The introduction of the UK’s Criminal Justice Act (CJA) 2003 extended police stop and search powers. It allowed officers to stop and search for articles concerning the commission of the offence of criminal damage. The purpose of this study is to examine whether the act produced a change in the extent and nature of stop/searches. The four key findings are that there was: a large increase in observed compared to expected stop/searches, an increase in the likelihood of individuals of an Asian or Asian British Pakistani origin and Black and Black British of African origin being stopped and searched relative to others. A decrease in the proportion of stop/searches resulting in arrest; and the distribution of arrests being patterned by the ethnicity of a suspect stopped and searched.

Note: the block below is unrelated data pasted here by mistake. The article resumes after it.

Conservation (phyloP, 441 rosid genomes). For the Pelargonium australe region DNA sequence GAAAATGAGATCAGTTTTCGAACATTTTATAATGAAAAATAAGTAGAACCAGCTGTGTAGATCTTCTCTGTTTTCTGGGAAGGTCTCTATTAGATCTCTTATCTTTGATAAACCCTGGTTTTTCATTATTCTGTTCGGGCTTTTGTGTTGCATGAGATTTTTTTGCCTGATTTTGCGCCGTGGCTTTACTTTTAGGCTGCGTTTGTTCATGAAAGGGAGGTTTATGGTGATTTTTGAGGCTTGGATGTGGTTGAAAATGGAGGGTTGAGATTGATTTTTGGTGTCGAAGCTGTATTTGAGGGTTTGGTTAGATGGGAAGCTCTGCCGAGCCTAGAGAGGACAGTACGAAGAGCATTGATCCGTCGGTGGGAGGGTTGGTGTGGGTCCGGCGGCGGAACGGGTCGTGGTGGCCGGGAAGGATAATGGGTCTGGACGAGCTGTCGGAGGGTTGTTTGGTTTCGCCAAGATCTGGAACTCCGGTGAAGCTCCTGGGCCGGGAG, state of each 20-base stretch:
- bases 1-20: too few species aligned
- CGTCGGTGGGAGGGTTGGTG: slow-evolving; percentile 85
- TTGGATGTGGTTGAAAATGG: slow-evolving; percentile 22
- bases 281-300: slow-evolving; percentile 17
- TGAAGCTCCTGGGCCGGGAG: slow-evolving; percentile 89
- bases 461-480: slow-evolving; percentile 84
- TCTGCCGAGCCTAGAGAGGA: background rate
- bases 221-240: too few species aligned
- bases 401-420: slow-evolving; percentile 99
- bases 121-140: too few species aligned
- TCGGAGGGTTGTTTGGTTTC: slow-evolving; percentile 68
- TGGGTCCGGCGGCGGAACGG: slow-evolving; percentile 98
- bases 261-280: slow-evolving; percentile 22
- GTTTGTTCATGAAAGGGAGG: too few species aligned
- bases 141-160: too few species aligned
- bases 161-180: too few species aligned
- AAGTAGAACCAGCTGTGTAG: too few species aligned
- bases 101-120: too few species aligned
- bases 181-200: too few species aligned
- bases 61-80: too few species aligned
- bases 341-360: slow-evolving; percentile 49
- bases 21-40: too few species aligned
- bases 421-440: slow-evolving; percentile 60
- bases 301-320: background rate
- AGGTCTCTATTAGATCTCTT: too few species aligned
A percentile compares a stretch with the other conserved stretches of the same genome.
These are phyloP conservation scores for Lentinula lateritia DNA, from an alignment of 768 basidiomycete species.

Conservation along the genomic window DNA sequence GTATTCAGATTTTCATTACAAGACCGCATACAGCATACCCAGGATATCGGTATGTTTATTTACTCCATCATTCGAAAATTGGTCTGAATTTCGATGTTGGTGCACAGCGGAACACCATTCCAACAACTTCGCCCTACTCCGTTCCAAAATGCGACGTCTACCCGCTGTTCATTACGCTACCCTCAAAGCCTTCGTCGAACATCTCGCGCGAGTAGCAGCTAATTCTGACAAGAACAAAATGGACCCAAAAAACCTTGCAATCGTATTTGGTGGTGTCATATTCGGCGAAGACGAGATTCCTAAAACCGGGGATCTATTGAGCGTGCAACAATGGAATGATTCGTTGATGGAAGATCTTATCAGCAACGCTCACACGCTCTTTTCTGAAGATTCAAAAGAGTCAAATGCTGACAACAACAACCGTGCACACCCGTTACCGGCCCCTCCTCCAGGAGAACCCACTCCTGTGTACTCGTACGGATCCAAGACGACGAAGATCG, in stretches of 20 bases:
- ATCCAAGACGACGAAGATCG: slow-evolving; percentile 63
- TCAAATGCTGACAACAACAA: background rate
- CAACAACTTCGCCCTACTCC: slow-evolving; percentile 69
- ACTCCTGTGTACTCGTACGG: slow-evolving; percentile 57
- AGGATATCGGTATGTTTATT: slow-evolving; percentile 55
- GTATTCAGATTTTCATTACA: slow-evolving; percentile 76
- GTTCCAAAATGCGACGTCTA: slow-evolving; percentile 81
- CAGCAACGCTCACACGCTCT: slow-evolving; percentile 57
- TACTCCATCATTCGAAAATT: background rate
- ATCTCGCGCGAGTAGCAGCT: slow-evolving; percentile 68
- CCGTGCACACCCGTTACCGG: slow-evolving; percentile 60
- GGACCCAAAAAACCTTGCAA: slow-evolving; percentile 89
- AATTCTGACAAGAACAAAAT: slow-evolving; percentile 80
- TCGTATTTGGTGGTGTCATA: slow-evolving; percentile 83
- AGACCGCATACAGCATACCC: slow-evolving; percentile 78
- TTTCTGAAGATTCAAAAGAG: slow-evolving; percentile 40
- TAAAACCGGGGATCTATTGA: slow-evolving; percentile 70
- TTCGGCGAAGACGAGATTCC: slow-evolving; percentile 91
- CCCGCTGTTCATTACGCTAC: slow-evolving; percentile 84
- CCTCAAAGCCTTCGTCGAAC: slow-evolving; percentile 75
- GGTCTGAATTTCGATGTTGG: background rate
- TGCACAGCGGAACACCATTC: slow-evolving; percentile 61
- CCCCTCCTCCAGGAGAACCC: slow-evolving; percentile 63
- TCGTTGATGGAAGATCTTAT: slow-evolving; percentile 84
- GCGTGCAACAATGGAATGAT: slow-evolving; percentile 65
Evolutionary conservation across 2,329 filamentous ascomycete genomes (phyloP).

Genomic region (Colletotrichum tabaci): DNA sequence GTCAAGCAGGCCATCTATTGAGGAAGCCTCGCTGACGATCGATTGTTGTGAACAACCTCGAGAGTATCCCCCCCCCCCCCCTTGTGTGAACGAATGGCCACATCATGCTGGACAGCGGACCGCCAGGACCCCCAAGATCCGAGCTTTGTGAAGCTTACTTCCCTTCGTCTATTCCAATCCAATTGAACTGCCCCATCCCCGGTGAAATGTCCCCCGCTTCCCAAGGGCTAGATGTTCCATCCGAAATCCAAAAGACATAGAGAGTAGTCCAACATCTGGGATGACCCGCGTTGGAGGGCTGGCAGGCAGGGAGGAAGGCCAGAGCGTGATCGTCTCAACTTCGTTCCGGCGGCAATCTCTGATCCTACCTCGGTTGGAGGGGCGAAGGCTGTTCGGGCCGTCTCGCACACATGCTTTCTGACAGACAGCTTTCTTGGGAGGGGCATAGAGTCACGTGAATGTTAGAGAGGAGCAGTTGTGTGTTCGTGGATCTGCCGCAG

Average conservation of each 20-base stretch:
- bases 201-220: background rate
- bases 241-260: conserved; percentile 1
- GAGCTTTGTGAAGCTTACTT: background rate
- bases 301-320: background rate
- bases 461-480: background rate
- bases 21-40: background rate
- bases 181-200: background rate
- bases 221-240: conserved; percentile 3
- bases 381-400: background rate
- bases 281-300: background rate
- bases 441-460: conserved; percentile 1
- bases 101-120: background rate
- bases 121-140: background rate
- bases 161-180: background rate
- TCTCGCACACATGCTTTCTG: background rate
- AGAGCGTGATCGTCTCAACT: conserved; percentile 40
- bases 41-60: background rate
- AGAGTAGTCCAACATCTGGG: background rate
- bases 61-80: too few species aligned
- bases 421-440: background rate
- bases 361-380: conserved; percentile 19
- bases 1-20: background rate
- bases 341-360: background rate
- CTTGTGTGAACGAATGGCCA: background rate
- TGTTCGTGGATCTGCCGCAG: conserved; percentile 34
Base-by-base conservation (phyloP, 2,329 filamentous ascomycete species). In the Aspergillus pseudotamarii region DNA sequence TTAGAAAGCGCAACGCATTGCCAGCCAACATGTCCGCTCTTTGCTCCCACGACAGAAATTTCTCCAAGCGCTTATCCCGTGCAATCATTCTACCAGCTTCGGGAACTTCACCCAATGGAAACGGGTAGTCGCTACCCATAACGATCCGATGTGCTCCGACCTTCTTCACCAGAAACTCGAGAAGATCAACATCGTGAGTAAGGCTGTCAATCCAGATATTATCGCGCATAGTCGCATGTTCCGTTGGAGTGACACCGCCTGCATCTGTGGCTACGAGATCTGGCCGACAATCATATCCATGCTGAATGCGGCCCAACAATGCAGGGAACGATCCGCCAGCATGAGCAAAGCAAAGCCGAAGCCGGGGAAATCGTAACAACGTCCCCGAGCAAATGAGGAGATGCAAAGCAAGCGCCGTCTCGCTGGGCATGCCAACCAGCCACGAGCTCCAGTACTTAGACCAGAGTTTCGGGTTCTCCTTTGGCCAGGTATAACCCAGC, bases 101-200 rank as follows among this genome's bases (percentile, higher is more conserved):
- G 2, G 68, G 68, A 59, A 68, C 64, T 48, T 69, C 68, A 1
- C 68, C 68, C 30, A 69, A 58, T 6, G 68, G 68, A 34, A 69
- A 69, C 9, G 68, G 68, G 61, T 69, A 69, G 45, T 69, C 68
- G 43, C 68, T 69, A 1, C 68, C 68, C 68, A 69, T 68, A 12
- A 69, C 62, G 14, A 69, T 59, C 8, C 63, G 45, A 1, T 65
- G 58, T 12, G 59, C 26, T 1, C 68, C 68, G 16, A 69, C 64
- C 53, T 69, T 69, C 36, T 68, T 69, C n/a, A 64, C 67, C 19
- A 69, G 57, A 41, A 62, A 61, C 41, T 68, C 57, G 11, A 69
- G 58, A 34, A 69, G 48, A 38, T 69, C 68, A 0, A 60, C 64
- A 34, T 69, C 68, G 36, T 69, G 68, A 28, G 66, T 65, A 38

For more than four years, our EU COST funded network on Police Stops has been gathering information, hearing from experts…Read more
Workshop 'Registration of police stops and ethnicity and defining the police stop' 31 Aug - 2 Sept 2022
In line with our project’s ambition to share learning and explore the issue police stops across Europe, we are organising…Read more
European Journal of Policing Studies Special Issue: The Dynamics of Police Stops Guest editors: Mike Rowe Sofie de Kimpe Vincenzo…Read more